Citizen feedback has helped shape and form TN.gov since day one. It is critical to know what people are looking for and gauge how well the portal is meeting their needs. Over the years, the TN.gov team has used online and offline surveys and the latest in tracking software to gather and analyze user data to not only optimize site layout and architecture but prioritize service offerings. When surveys showed that a mobile version of the Tennessee Legislature’s website was in high demand the project received priority and necessary resources were allocated.
- What is the most-used feature or service on the site?
Search applications such as the Felony Offender Lookup, Child Support Payment Summary and the Unclaimed Property Search are used over a million times each year. We also have transactional applications such as the Sales Tax Filing service, which process over a half a million transactions each year.
- Tn.gov’s online chat service would seem to be a very useful feature for a state government website. How many people are utilizing the service, and who manages it (i.e. a third-party)?
Online chat is a very useful service, which was integrated into the TN.gov site several years ago. The TN.gov team has used the feedback obtained from online chat sessions to improve the help and FAQ sections of the online applications, thus reducing the need for users to look for assistance from a live body. These days, online chat is used mostly to guide users to the appropriate agency that can assist with a service or request that cannot yet be completed online.
- In what ways has social media (Facebook, YouTube, Twitter, Flickr, etc.) allowed you connect more directly and personally with the citizens of Tennessee?
Agencies have really started embracing social media and Web 2.0 and everyone benefits. The new social media tools augment accessibility, increase efficiencies and communication and foster the growth of a substantial new user base. The value of these platforms was tremendous in the May 2010 Tennessee floods. Agencies such as Tennessee Emergency Management were able to get out communications and news when it was critical and in high demand.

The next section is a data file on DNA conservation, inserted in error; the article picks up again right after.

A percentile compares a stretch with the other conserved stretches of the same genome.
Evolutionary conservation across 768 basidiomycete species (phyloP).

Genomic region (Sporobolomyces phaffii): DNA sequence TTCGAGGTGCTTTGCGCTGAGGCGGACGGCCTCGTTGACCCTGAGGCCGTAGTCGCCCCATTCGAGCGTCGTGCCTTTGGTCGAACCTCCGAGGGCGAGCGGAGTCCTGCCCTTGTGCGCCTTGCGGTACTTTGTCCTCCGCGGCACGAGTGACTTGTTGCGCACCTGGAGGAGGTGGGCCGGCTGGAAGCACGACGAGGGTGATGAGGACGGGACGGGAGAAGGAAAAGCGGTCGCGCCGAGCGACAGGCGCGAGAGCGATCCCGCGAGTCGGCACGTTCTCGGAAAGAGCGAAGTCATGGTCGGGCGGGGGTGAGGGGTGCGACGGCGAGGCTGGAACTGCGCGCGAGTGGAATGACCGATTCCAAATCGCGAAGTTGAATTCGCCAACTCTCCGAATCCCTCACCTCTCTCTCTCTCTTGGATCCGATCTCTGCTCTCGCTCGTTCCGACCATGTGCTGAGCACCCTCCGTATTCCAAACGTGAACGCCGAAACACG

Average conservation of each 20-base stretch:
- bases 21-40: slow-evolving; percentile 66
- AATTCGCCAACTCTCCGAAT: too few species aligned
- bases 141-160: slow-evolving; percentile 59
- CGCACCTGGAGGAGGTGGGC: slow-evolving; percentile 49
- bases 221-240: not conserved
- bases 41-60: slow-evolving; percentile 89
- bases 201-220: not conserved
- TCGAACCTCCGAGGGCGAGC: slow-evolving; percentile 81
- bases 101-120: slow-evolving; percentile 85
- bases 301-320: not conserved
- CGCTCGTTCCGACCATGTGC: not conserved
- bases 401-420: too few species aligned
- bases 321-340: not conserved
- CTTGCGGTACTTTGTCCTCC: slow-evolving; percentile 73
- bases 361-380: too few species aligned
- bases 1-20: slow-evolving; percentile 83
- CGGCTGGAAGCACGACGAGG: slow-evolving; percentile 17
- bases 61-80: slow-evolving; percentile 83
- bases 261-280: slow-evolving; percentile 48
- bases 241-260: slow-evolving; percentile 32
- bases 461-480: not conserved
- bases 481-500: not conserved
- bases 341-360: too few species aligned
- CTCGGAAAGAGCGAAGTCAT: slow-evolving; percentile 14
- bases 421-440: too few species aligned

- Where do you see e-government heading in the next 2-3 years? Are there any exciting new features or services currently in the works for Tennessee's web portal?
Mobile services are an area that will probably be a focus for the next couple of years. User feedback and insight show a growing demand and the usage of currently available mobile services continues to increase. Location aware and GeoIP services are also an exciting and growing area.
- What else that you would like to tell us about Tn.gov?
TN.gov focuses on delivering a customized and dynamic user experience for every visit. The portal uses GeoIP and dynamic click-path analysis to deliver customized and personalized information, news and service links. Tennessee’s focus on providing a positive user experience has driven the portal’s growth and is a key reason the portal processes over 16 million transactions and $3 billion every year.